One of Transocean Ltd.’s high-specification seventh-generation, ultra-deepwater drillships will be used for a $518 million 1,080-day contract for use in the Gulf of Mexico offshore Mexico.

One of three drillships to potentially be selected by Transocean include the Deepwater Invictus, Deepwater Thalassa and Deepwater Proteus. The selection will take place no later than one year prior to the earliest date in the commencement window, the drilling company said July 18 in a press release.

The contract is expected to commence between the fourth quarter of 2025 and second quarter of 2026, and at least one year before the start date, according to Transocean.

“The contractual day rate is subject to a semi-annual cost adjustment mechanism with a baseline established as of July 1, 2023,” Transocean said. “There are no additional services provided under the contract.”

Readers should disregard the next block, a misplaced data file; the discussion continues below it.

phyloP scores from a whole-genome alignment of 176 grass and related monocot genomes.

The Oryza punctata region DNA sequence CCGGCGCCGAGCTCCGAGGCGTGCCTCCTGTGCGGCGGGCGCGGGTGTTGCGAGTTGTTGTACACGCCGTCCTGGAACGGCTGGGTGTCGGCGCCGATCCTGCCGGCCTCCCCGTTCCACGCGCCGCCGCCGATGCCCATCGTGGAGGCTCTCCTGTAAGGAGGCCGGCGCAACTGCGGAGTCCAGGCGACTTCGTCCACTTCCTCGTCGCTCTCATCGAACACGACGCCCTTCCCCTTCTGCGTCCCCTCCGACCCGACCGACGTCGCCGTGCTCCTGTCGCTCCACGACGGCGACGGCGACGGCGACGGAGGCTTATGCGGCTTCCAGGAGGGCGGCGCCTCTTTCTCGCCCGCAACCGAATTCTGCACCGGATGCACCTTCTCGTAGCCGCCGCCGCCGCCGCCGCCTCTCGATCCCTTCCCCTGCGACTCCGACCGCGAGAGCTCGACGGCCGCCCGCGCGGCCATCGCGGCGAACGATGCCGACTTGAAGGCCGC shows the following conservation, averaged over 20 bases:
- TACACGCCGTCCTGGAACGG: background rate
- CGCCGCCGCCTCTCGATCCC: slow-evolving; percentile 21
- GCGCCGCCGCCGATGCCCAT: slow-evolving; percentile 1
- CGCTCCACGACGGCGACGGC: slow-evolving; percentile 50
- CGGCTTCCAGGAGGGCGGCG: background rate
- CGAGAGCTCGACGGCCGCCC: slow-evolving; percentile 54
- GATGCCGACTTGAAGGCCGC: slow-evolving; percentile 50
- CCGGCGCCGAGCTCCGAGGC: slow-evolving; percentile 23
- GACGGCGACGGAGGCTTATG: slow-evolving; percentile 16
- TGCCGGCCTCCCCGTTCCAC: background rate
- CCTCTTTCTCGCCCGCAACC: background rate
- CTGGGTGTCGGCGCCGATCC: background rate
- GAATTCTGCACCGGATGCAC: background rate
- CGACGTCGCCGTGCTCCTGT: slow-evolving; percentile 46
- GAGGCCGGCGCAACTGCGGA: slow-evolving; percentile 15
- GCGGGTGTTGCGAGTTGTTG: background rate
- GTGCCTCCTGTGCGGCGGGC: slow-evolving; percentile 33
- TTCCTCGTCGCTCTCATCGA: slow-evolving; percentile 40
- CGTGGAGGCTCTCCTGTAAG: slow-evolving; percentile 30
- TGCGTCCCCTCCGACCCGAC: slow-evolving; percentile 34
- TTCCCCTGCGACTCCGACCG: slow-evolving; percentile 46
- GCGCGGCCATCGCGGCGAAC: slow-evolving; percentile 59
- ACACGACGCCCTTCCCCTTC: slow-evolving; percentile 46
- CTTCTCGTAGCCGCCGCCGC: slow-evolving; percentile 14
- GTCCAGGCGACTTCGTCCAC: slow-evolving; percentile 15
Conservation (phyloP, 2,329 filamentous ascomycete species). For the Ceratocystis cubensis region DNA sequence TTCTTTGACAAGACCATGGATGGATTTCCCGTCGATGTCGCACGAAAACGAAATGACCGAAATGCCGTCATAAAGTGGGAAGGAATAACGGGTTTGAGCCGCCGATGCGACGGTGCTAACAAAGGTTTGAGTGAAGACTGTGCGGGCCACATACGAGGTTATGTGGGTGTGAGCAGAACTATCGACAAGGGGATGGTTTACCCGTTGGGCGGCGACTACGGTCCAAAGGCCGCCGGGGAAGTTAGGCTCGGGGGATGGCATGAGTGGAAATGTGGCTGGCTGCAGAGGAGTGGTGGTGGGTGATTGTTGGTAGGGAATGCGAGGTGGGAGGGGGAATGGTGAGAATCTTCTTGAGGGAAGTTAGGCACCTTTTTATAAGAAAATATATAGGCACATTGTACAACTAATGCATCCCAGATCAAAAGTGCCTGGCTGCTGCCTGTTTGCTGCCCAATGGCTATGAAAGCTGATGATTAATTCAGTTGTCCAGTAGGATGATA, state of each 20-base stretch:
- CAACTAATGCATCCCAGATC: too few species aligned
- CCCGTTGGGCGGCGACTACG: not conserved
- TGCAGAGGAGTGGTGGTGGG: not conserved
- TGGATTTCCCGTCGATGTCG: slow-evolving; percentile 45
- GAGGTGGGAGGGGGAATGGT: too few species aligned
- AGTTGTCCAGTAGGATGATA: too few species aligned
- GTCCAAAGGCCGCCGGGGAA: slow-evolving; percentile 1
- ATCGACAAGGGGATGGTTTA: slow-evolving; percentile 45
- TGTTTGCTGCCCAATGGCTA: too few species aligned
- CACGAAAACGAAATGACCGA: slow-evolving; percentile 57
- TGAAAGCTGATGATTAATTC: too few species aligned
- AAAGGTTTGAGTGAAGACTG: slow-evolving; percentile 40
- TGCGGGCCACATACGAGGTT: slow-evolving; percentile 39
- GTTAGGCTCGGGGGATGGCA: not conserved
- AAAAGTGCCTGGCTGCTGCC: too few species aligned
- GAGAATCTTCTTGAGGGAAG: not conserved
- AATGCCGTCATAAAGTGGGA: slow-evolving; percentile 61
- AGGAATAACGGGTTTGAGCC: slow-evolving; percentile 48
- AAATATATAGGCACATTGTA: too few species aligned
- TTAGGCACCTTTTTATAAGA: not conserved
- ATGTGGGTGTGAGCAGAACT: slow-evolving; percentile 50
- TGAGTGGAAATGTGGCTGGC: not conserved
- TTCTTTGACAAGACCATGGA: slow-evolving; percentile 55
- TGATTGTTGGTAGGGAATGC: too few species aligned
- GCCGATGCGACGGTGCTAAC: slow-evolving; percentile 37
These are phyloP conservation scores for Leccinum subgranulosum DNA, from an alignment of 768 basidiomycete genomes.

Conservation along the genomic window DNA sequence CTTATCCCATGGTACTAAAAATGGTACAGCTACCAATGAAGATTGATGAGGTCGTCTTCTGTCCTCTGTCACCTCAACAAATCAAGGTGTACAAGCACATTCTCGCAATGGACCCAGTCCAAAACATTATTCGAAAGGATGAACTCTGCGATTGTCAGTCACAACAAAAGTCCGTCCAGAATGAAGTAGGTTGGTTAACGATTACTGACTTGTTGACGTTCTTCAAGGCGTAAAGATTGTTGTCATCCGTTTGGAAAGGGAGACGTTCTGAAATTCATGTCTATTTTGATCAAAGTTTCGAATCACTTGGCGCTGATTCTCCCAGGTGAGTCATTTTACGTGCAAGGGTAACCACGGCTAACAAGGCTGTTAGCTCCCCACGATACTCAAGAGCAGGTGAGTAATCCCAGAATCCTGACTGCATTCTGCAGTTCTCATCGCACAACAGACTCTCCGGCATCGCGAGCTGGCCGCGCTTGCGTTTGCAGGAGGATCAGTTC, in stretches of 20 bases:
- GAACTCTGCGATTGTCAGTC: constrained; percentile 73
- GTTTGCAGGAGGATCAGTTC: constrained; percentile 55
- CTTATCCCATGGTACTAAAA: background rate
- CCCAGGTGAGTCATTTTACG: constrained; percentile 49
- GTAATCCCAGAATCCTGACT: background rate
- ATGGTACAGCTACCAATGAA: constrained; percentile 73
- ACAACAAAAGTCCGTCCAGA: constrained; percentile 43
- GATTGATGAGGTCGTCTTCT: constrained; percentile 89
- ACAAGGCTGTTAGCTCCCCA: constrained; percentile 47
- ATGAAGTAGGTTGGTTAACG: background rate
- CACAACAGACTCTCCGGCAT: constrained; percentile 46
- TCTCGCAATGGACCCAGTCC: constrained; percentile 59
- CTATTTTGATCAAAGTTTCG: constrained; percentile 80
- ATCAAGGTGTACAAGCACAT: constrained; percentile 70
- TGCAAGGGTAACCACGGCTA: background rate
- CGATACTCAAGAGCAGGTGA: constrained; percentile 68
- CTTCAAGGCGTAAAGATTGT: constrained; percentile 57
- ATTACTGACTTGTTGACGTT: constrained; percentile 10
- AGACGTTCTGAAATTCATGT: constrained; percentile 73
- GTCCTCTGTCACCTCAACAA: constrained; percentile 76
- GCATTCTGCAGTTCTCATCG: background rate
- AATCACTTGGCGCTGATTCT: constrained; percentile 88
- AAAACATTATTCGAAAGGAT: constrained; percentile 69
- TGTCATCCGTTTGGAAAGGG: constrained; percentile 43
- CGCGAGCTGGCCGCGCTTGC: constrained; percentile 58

Mexico eyes boosting production

Mexico’s president Andrés Manuel López Obrador continues to favor boosting the productive and refining capacities of state-owned Petróleos Mexicanos (Pemex) to assist the Latin American country in achieving energy self-sufficiency.


Pemex on Track to Grow Oil, Gas Volumes in 2023

Meanwhile, international oil companies ranging from Australia’s Woodside to the U.S.’ Talos Energy remain active offshore Mexico’s coasts in partnership with Pemex and with plans to boost production.

Pemex is responsible for the bulk of Mexico’s oil and gas production. Mexico’s offshore region accounts for more than 70% of Pemex’ oil production and slightly over 50% of its gas production, according to company data on its website.